24th Apr '17 6:58:49 PM nombretomado
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* Very common in the ''[[TalesSeries Tales]]'' series. In fact, it's easier to count the times when TheDragon, the BigBad or the members of the QuirkyMinibossSquad ''don't'' do this. Particularly {{egregious}} examples include [[spoiler:Rodyle]] in ''VideoGame/{{Tales of Symphonia}}'', who has enough energy to lumber across the room over to a self-destruct mechanism and activate it, unopposed by the party, and [[spoiler:Kratos' second fight]] (also ''Symphonia''), who post-battle summons about three {{mooks}} and promptly takes the party captive without so much of a sword lifted to oppose him.

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* Very common in the ''[[TalesSeries ''[[VideoGame/TalesSeries Tales]]'' series. In fact, it's easier to count the times when TheDragon, the BigBad or the members of the QuirkyMinibossSquad ''don't'' do this. Particularly {{egregious}} examples include [[spoiler:Rodyle]] in ''VideoGame/{{Tales of Symphonia}}'', who has enough energy to lumber across the room over to a self-destruct mechanism and activate it, unopposed by the party, and [[spoiler:Kratos' second fight]] (also ''Symphonia''), who post-battle summons about three {{mooks}} and promptly takes the party captive without so much of a sword lifted to oppose him.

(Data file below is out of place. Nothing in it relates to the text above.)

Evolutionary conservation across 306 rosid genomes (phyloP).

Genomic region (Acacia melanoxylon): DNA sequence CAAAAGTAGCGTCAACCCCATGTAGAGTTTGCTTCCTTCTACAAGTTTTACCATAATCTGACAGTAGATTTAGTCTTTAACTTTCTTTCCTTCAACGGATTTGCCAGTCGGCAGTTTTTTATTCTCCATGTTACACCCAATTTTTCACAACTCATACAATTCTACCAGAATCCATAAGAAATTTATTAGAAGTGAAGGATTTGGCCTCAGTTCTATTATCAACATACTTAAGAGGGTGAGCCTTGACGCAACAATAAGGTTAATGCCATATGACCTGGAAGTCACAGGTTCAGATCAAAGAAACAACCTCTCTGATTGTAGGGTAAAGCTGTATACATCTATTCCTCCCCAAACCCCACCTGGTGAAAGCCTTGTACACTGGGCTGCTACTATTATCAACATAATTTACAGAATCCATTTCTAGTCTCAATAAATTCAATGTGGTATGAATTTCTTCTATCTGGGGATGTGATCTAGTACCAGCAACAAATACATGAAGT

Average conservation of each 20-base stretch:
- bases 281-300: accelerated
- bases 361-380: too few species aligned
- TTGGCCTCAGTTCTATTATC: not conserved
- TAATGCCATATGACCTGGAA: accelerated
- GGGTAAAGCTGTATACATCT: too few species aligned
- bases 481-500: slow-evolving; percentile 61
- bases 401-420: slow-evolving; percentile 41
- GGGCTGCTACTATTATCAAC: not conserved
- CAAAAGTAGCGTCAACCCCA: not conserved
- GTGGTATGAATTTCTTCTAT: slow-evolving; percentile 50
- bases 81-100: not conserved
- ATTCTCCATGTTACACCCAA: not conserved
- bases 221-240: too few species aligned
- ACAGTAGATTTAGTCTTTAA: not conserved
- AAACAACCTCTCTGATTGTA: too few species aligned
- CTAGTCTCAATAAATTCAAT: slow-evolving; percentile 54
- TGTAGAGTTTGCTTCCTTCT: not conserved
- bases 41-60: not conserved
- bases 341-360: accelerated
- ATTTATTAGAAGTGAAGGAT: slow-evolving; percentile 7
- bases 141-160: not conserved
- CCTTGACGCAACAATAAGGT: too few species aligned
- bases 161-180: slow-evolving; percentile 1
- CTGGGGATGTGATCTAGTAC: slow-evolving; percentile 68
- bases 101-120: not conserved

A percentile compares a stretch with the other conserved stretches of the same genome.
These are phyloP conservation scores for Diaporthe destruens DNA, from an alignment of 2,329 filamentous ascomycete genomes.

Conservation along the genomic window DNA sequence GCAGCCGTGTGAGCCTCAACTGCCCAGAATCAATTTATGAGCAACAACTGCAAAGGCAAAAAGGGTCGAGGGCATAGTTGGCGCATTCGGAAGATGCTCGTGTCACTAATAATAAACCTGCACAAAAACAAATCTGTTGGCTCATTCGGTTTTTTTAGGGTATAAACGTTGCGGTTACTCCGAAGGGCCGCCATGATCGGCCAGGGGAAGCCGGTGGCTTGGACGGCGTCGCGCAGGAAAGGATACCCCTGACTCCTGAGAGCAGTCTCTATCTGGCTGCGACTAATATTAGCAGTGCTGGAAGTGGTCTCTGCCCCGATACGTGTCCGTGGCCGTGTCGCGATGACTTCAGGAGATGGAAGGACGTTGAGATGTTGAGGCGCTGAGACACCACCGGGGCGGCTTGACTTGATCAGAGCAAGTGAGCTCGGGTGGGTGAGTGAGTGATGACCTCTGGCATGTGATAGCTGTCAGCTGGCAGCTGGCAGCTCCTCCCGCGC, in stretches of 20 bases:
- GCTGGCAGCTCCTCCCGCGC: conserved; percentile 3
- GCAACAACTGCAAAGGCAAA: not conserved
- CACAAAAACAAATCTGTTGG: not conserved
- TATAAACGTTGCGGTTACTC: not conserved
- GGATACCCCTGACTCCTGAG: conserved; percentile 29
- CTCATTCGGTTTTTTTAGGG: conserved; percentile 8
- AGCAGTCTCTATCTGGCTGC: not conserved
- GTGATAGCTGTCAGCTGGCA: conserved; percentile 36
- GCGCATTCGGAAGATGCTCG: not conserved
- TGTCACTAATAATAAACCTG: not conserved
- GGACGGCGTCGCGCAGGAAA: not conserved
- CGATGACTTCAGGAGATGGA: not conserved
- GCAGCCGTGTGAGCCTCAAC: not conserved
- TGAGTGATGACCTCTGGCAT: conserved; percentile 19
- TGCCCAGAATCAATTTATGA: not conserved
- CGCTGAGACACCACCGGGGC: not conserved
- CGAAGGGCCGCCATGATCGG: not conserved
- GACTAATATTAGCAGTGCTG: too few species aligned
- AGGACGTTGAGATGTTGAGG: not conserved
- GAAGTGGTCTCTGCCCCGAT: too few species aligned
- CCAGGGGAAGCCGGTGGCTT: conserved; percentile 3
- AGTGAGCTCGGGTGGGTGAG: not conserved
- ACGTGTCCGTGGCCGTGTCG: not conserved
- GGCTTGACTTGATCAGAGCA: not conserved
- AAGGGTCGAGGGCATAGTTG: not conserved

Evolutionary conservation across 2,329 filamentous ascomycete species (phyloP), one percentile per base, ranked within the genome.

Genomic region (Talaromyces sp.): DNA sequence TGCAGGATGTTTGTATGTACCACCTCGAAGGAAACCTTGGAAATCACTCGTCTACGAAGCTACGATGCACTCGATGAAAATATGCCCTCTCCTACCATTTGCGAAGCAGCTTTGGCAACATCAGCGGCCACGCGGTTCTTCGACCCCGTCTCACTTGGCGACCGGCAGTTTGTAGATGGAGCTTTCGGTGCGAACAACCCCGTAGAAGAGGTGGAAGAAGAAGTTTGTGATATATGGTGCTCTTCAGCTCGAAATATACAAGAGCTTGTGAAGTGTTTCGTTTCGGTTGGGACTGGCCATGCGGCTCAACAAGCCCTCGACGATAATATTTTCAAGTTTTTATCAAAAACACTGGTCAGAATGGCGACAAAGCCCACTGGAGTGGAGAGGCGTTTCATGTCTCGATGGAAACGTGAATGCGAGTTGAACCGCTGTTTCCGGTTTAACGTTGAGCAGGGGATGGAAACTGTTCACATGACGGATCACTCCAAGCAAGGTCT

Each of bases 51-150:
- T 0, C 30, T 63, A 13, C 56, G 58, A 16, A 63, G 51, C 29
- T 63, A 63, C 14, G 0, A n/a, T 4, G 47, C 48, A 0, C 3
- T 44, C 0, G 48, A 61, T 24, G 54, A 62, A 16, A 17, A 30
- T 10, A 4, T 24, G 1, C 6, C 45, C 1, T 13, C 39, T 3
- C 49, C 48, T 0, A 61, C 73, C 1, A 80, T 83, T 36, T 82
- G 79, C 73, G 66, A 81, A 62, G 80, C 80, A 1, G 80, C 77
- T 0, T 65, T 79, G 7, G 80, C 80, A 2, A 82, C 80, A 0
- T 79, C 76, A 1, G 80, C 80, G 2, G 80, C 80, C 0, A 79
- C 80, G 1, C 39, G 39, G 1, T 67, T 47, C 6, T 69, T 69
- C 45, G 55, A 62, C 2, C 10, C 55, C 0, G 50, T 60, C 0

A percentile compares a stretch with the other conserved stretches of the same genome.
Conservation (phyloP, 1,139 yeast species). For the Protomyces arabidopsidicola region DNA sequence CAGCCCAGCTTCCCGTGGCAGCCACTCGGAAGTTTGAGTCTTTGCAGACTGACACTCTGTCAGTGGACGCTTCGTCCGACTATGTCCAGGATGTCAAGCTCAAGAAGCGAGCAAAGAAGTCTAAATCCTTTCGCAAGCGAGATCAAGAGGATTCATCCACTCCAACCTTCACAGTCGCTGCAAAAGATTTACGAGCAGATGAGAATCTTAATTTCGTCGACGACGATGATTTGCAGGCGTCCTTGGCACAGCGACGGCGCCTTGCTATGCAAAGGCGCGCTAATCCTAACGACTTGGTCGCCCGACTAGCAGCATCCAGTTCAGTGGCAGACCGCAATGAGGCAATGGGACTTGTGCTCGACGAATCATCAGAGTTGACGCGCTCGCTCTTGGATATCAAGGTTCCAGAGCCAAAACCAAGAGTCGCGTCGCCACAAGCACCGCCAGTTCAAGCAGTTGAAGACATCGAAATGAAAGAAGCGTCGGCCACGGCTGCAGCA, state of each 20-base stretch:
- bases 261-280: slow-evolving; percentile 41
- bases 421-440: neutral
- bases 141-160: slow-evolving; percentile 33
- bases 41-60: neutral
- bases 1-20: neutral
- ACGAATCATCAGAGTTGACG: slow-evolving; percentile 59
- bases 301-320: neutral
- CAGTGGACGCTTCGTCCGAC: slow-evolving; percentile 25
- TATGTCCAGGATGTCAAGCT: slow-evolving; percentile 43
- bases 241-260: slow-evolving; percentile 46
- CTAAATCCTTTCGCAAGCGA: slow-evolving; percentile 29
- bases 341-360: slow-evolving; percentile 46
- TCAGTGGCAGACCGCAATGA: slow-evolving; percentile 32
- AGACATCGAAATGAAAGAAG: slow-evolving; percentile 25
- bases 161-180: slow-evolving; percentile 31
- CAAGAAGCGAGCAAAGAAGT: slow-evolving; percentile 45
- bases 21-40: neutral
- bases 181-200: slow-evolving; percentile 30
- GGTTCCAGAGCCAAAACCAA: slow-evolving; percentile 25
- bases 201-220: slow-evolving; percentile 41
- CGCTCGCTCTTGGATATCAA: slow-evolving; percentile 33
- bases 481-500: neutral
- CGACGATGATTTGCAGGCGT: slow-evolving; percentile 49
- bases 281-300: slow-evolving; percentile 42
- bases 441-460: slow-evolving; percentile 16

24th Apr '17 6:56:14 AM Steven
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* ''VideoGame/ParasiteEve'' has you fight [[BigBad Eve]] a total of ''five'' times with each battle ending in Eve trying to convince Aya to [[WeCanRuleTogether join her side]]. It's not until your last fight with her in her final form that she actually dies and stays dead for good. Unfortunately, [[FinalBoss you still have to deal with her offspring]].